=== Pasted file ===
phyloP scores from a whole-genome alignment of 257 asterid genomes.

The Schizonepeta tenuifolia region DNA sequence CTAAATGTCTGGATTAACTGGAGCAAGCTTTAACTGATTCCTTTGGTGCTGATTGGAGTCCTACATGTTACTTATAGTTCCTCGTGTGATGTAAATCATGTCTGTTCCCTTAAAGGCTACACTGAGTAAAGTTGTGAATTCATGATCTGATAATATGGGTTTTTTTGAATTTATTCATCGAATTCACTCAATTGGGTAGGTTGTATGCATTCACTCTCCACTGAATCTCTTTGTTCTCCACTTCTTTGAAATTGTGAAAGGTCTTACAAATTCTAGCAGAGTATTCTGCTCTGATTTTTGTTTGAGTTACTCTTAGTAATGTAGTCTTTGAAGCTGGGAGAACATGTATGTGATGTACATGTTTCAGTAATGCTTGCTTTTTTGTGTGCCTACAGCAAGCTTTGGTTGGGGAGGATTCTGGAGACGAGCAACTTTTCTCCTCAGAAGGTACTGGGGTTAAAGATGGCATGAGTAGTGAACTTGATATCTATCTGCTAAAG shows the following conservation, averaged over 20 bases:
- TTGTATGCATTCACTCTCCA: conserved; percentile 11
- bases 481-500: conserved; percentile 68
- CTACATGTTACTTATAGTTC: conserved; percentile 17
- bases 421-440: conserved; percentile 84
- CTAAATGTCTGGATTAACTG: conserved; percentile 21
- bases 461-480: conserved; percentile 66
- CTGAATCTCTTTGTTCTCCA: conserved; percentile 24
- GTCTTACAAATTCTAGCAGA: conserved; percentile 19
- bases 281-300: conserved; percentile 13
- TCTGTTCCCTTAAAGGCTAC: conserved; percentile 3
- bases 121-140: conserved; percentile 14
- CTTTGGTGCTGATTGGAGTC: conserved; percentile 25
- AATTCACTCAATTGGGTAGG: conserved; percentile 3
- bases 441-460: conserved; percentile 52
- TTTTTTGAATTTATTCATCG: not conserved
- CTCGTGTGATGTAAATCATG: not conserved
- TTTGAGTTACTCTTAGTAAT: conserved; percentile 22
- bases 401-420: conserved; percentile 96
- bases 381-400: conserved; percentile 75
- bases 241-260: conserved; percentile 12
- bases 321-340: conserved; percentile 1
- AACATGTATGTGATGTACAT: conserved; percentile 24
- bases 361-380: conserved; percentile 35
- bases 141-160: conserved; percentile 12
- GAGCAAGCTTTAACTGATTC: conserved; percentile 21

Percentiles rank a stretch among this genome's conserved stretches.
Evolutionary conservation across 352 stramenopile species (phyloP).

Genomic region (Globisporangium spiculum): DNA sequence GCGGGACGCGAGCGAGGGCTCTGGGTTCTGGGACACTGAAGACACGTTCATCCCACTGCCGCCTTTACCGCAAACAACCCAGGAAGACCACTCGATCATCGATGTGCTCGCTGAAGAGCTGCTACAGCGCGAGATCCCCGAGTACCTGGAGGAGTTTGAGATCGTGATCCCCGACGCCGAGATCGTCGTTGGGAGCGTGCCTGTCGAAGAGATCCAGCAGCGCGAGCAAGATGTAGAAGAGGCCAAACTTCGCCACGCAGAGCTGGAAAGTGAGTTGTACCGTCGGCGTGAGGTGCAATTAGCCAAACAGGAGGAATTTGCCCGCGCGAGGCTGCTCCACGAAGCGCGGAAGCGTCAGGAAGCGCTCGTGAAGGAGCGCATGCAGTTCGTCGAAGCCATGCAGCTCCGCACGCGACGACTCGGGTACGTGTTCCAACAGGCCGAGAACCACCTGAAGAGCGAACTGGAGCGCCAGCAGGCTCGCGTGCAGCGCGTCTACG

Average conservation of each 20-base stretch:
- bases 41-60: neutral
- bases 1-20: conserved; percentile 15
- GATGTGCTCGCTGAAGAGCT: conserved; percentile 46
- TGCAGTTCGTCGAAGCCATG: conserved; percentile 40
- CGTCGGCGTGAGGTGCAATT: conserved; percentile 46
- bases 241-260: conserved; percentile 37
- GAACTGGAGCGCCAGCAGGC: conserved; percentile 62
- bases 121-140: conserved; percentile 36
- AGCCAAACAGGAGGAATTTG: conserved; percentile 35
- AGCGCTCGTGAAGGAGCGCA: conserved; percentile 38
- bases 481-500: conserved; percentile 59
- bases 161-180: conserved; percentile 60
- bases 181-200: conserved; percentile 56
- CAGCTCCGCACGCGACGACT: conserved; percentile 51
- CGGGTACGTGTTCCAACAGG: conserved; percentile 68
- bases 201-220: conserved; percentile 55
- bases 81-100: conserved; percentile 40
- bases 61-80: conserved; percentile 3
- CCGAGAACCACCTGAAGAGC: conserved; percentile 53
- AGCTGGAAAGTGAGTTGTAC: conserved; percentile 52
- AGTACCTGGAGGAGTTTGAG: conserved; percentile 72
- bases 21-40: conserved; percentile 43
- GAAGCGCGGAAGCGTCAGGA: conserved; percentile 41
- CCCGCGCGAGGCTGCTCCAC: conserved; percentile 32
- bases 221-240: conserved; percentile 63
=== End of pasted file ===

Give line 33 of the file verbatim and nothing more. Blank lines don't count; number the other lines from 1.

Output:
- bases 1-20: conserved; percentile 15